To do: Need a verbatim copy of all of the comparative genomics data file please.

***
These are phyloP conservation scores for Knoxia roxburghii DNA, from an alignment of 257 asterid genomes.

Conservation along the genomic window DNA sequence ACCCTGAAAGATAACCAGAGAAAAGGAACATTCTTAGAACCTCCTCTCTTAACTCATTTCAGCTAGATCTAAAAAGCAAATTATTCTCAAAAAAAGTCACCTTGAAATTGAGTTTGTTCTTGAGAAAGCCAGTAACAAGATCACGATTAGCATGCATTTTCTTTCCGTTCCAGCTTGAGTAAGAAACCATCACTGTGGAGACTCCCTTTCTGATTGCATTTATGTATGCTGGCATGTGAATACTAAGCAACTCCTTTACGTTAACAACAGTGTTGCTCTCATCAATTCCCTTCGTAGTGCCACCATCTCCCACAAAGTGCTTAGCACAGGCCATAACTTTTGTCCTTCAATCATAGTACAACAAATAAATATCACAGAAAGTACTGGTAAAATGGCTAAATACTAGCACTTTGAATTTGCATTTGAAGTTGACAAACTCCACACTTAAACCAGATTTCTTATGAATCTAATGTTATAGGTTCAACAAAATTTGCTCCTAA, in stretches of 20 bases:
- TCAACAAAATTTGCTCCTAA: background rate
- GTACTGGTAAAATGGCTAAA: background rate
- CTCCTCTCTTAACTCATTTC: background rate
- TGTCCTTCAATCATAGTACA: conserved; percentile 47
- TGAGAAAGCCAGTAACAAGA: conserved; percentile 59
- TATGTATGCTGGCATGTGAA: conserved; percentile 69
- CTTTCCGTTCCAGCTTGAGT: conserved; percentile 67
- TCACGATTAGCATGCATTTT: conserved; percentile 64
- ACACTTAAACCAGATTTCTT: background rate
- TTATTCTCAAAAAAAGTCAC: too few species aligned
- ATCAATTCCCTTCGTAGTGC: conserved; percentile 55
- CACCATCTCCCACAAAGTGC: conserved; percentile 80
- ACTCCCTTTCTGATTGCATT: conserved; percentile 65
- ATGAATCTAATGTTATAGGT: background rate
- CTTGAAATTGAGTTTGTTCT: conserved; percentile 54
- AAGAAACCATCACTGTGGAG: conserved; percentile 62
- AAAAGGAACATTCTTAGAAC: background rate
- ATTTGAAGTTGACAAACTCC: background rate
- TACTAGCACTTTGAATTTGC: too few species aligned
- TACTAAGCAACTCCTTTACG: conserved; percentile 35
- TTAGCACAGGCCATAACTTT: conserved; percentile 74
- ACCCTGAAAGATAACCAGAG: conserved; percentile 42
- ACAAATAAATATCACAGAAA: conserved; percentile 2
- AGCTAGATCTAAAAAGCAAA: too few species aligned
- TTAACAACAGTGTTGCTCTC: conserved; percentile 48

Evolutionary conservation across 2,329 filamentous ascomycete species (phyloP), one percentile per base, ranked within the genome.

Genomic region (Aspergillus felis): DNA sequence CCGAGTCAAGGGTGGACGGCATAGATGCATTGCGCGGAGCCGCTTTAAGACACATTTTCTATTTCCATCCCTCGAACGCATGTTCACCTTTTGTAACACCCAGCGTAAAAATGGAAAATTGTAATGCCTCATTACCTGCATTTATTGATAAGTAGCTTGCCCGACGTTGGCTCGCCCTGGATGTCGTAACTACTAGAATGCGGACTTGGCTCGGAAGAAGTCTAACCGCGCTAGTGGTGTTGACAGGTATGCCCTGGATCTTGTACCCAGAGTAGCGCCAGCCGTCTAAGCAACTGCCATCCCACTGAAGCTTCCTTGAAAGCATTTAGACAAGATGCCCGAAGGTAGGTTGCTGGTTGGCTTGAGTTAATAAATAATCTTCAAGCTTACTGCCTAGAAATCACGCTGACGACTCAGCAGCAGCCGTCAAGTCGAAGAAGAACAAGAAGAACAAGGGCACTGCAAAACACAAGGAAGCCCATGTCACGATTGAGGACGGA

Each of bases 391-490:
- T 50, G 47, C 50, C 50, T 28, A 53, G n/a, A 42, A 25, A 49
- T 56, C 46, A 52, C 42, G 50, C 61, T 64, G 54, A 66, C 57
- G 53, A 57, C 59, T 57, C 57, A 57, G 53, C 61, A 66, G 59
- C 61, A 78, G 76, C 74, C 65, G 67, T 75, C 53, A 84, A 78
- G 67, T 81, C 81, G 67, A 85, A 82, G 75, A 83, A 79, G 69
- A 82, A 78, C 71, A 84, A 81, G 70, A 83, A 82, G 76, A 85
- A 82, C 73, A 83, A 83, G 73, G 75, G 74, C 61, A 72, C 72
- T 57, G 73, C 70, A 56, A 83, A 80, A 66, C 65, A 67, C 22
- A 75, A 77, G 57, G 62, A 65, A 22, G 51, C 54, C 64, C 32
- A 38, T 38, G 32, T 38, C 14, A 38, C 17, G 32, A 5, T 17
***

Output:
These are phyloP conservation scores for Knoxia roxburghii DNA, from an alignment of 257 asterid genomes.

Conservation along the genomic window DNA sequence ACCCTGAAAGATAACCAGAGAAAAGGAACATTCTTAGAACCTCCTCTCTTAACTCATTTCAGCTAGATCTAAAAAGCAAATTATTCTCAAAAAAAGTCACCTTGAAATTGAGTTTGTTCTTGAGAAAGCCAGTAACAAGATCACGATTAGCATGCATTTTCTTTCCGTTCCAGCTTGAGTAAGAAACCATCACTGTGGAGACTCCCTTTCTGATTGCATTTATGTATGCTGGCATGTGAATACTAAGCAACTCCTTTACGTTAACAACAGTGTTGCTCTCATCAATTCCCTTCGTAGTGCCACCATCTCCCACAAAGTGCTTAGCACAGGCCATAACTTTTGTCCTTCAATCATAGTACAACAAATAAATATCACAGAAAGTACTGGTAAAATGGCTAAATACTAGCACTTTGAATTTGCATTTGAAGTTGACAAACTCCACACTTAAACCAGATTTCTTATGAATCTAATGTTATAGGTTCAACAAAATTTGCTCCTAA, in stretches of 20 bases:
- TCAACAAAATTTGCTCCTAA: background rate
- GTACTGGTAAAATGGCTAAA: background rate
- CTCCTCTCTTAACTCATTTC: background rate
- TGTCCTTCAATCATAGTACA: conserved; percentile 47
- TGAGAAAGCCAGTAACAAGA: conserved; percentile 59
- TATGTATGCTGGCATGTGAA: conserved; percentile 69
- CTTTCCGTTCCAGCTTGAGT: conserved; percentile 67
- TCACGATTAGCATGCATTTT: conserved; percentile 64
- ACACTTAAACCAGATTTCTT: background rate
- TTATTCTCAAAAAAAGTCAC: too few species aligned
- ATCAATTCCCTTCGTAGTGC: conserved; percentile 55
- CACCATCTCCCACAAAGTGC: conserved; percentile 80
- ACTCCCTTTCTGATTGCATT: conserved; percentile 65
- ATGAATCTAATGTTATAGGT: background rate
- CTTGAAATTGAGTTTGTTCT: conserved; percentile 54
- AAGAAACCATCACTGTGGAG: conserved; percentile 62
- AAAAGGAACATTCTTAGAAC: background rate
- ATTTGAAGTTGACAAACTCC: background rate
- TACTAGCACTTTGAATTTGC: too few species aligned
- TACTAAGCAACTCCTTTACG: conserved; percentile 35
- TTAGCACAGGCCATAACTTT: conserved; percentile 74
- ACCCTGAAAGATAACCAGAG: conserved; percentile 42
- ACAAATAAATATCACAGAAA: conserved; percentile 2
- AGCTAGATCTAAAAAGCAAA: too few species aligned
- TTAACAACAGTGTTGCTCTC: conserved; percentile 48

Evolutionary conservation across 2,329 filamentous ascomycete species (phyloP), one percentile per base, ranked within the genome.

Genomic region (Aspergillus felis): DNA sequence CCGAGTCAAGGGTGGACGGCATAGATGCATTGCGCGGAGCCGCTTTAAGACACATTTTCTATTTCCATCCCTCGAACGCATGTTCACCTTTTGTAACACCCAGCGTAAAAATGGAAAATTGTAATGCCTCATTACCTGCATTTATTGATAAGTAGCTTGCCCGACGTTGGCTCGCCCTGGATGTCGTAACTACTAGAATGCGGACTTGGCTCGGAAGAAGTCTAACCGCGCTAGTGGTGTTGACAGGTATGCCCTGGATCTTGTACCCAGAGTAGCGCCAGCCGTCTAAGCAACTGCCATCCCACTGAAGCTTCCTTGAAAGCATTTAGACAAGATGCCCGAAGGTAGGTTGCTGGTTGGCTTGAGTTAATAAATAATCTTCAAGCTTACTGCCTAGAAATCACGCTGACGACTCAGCAGCAGCCGTCAAGTCGAAGAAGAACAAGAAGAACAAGGGCACTGCAAAACACAAGGAAGCCCATGTCACGATTGAGGACGGA

Each of bases 391-490:
- T 50, G 47, C 50, C 50, T 28, A 53, G n/a, A 42, A 25, A 49
- T 56, C 46, A 52, C 42, G 50, C 61, T 64, G 54, A 66, C 57
- G 53, A 57, C 59, T 57, C 57, A 57, G 53, C 61, A 66, G 59
- C 61, A 78, G 76, C 74, C 65, G 67, T 75, C 53, A 84, A 78
- G 67, T 81, C 81, G 67, A 85, A 82, G 75, A 83, A 79, G 69
- A 82, A 78, C 71, A 84, A 81, G 70, A 83, A 82, G 76, A 85
- A 82, C 73, A 83, A 83, G 73, G 75, G 74, C 61, A 72, C 72
- T 57, G 73, C 70, A 56, A 83, A 80, A 66, C 65, A 67, C 22
- A 75, A 77, G 57, G 62, A 65, A 22, G 51, C 54, C 64, C 32
- A 38, T 38, G 32, T 38, C 14, A 38, C 17, G 32, A 5, T 17